Pros and Cons of Static Routing
Routing protocols interfaces can be dynamically or statically assigned. Static network routing has benefits and drawbacks as compared to implementing dynamic routing protocols. On the benefit side, you have the following:
Predictability: If you change your network design and layout and suffer from a device failure, static routes do not change. You always know the path your data will take.
Network bandwidth overhead: Static routing has zero overhead, whereas all dynamic routing protocols have some degree of overhead. For example, on a network with 200 segments, the router will send updates from each interface every 30 seconds, and those updates are about 3KB of data. Over the course of a day, this traffic adds up.
Easy to configure: This issue is relative, depending on the size of your network. Although small networks are easy to configure, as a network grows, applying changes to all the routers can become a big task.
The few drawbacks to static routing include the following:
Lack of scalability: For the 200 segment network mentioned previously, which possibly contains 200 routers, you could be dealing with thousands of routing table entries. Manually calculating all those routes and keeping them up-to-date would be a Herculean task and very prone to error. Even if you implement a good network-addressing design that allows for route summarization, you are still left with an overwhelming number of routes to manage.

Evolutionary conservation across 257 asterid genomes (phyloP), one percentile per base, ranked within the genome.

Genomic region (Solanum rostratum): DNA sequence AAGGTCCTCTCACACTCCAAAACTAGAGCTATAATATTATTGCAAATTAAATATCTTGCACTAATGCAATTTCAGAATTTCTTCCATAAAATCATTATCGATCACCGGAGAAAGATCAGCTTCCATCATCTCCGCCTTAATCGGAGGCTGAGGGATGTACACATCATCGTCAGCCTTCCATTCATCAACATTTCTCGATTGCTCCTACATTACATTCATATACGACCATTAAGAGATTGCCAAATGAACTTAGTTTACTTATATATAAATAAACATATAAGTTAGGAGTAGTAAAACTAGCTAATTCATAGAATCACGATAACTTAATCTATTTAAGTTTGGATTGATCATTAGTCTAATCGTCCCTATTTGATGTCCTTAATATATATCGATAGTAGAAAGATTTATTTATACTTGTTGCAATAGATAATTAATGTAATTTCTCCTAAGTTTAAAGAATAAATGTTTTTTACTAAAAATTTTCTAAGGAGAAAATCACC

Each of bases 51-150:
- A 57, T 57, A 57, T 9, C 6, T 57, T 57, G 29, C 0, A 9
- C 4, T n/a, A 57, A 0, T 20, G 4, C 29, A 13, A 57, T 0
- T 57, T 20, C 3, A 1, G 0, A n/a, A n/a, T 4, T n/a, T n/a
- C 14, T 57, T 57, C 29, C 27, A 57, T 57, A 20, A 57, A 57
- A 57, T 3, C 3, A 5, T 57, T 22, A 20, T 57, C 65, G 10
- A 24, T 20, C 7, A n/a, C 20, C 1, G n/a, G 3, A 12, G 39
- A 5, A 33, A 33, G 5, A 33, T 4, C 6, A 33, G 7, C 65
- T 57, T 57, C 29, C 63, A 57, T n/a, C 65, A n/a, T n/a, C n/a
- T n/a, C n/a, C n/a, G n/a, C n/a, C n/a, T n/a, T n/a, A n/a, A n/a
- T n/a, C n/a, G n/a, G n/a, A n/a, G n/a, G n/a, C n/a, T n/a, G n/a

Large network implementation: When working with a network of 200 routers, the task of updating one route can become a complex task, especially if you update the routes in the wrong order. In that case, you could lose access to a large section of the network until someone visits that router with a rollover cable or connects from another area of the network.
No redundancy: Dynamic routing protocols can update routing tables in the event of device or interface failure, so if there are multiple possible paths, these protocols will continue to allow data flow. Static routes do not allow for this automatic failover or redundant paths, so if you have a failure, you must manually adjust routes to move data through an alternative path.